Rick Hertzberg notes that if the Liberal Democrats get to hold the balance of power in the U.K. elections, they'll probably demand a referendum for proportional representation: There are many possibilities. But if you want to know what the Lib Dems really want—their beau ideal, their Holy Grail, their single-payer system—it was explained twenty-seven years ago, by the great John Cleese, in a ten-minute “party political broadcast” he made for the SDP/Liberal Alliance in the 1983 general election. The video is a fantastic find.
Belated, Outsourced Brooks-Blogging
April 26, 2010
Last Friday, a friend chastised me for neglecting to analyze David Brooks' column about how both parties are equally to blame for the unpleasantness of the political debate and how lonely it is for the embattled centrist who can see both sides. Fortunately, Rick Hertzberg has done my job for me, better than I could have.
It's All About The Hamiltons
March 17, 2010
A couple days ago, I quoted a bit from Dana Milbank's column, where he showed that Tea Party honcho Dick Armey's historical knowledge is less than firm: A member of the audience passed a question to the moderator, who read it to Armey: How can the Federalist Papers be an inspiration for the tea party, when their principal author, Alexander Hamilton, "was widely regarded then and now as an advocate of a strong central government"? Historian Armey was flummoxed by this new information. "Widely regarded by whom?" he challenged, suspiciously.
March 08, 2010
Leave it to the Oscars to frustrate me even when they’re properly awarded. On Friday, I loudly declared my belief in inavataribility, arguing that, given the Academy's lifelong emphasis on movies' commercial success, there was no way it would give Best Picture to a $12.6 million-grossing indie (The Hurt Locker) over a well-reviewed juggernaut that made 50 times as much (Avatar). On Sunday, it gave Best Picture to a $12.6 million-grossing, etc., etc. How did this act of cinematic sanity come about?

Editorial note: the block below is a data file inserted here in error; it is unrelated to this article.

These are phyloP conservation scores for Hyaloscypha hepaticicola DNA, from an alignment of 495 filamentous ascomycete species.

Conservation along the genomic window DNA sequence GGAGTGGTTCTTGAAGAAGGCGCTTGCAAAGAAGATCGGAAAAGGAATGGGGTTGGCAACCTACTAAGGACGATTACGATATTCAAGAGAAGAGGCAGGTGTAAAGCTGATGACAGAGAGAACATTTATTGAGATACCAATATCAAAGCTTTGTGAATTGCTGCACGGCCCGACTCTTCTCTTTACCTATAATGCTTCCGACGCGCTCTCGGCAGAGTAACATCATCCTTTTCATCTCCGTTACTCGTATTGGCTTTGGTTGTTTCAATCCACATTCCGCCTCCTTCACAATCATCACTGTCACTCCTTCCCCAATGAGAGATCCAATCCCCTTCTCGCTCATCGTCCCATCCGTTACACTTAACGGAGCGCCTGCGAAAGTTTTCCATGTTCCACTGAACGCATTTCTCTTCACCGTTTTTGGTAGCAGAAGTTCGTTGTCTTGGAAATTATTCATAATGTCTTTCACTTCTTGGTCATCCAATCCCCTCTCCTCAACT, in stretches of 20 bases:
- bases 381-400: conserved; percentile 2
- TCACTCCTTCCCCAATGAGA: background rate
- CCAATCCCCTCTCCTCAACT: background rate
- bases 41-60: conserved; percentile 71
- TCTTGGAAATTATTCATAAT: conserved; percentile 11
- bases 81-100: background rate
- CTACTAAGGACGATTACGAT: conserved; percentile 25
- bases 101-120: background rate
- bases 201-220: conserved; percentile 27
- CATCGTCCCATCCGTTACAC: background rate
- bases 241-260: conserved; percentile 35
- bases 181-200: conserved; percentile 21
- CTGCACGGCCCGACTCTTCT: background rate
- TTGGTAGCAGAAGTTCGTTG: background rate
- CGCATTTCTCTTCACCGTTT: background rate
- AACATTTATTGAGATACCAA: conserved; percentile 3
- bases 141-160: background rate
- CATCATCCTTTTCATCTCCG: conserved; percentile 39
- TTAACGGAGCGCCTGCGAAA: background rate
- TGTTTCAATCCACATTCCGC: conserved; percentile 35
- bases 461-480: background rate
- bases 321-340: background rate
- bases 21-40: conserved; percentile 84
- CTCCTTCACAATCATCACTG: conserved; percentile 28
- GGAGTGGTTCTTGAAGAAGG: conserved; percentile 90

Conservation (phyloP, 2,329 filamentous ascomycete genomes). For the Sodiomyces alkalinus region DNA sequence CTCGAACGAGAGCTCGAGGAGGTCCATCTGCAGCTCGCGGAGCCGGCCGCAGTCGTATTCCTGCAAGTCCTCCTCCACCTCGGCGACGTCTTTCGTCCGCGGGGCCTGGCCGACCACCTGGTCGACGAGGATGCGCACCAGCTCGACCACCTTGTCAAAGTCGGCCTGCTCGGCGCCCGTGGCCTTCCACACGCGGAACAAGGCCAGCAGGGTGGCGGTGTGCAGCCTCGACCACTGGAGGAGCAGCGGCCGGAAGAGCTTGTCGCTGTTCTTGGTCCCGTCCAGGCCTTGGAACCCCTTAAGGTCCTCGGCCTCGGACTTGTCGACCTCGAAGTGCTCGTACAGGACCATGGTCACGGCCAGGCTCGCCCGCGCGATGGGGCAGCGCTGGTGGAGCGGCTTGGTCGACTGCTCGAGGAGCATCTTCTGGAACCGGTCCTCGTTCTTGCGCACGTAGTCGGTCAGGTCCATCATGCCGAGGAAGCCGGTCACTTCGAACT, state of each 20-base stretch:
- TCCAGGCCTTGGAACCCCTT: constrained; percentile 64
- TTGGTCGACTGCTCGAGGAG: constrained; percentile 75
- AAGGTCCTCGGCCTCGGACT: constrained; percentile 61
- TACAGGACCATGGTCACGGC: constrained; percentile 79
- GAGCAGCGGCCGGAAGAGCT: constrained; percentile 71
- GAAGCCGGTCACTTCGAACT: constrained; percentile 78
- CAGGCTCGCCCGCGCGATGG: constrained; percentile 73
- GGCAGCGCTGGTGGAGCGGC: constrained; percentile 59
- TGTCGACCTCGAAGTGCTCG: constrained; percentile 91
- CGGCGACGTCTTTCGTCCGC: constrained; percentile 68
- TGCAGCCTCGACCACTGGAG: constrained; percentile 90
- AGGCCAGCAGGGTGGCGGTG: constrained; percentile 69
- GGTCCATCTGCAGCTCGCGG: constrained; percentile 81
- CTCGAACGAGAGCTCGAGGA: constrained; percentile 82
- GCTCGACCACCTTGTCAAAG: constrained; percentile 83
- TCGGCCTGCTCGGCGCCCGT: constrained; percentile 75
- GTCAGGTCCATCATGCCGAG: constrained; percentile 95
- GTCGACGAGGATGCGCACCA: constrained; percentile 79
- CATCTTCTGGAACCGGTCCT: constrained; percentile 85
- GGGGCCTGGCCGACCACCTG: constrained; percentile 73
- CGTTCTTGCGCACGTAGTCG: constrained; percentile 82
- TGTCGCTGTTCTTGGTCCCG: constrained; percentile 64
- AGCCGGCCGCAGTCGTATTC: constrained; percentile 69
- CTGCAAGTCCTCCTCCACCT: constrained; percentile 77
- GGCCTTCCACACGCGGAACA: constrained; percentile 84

Newt Gingrich, Very Bad Literary Critic
March 01, 2010
Newt Gingrich, speaking at CPAC, declared: Orwell points out, after ["1984"] became famous, that the novel is not about the Soviet Union. The novel is about the logical extension of centralized government in Great Britain.
January 19, 2010
--The Wall Street Journal editorial page interviews Glenn Beck, in an interesting meeting of slightly different delusional pathologies --The Obama administration is reacting with some fiestiness --Rick Hertzberg reviews "Game Change"
Quick Thoughts On Obama's Speech
December 10, 2009
I’m not a big fan of political speeches in general, but I thought President Obama’s Nobel acceptance speech today was unusually good. (If I were a speech-y kind of writer, like Rick Hertzberg, I’d have used a better adjective in the last sentence than “good.”) After again acknowledging that he doesn’t really deserve the award--“I would be remiss if I did not acknowledge the considerable controversy that your generous decision has generated. In part, this is because I am at the beginning, and not the end, of my labors on the world stage.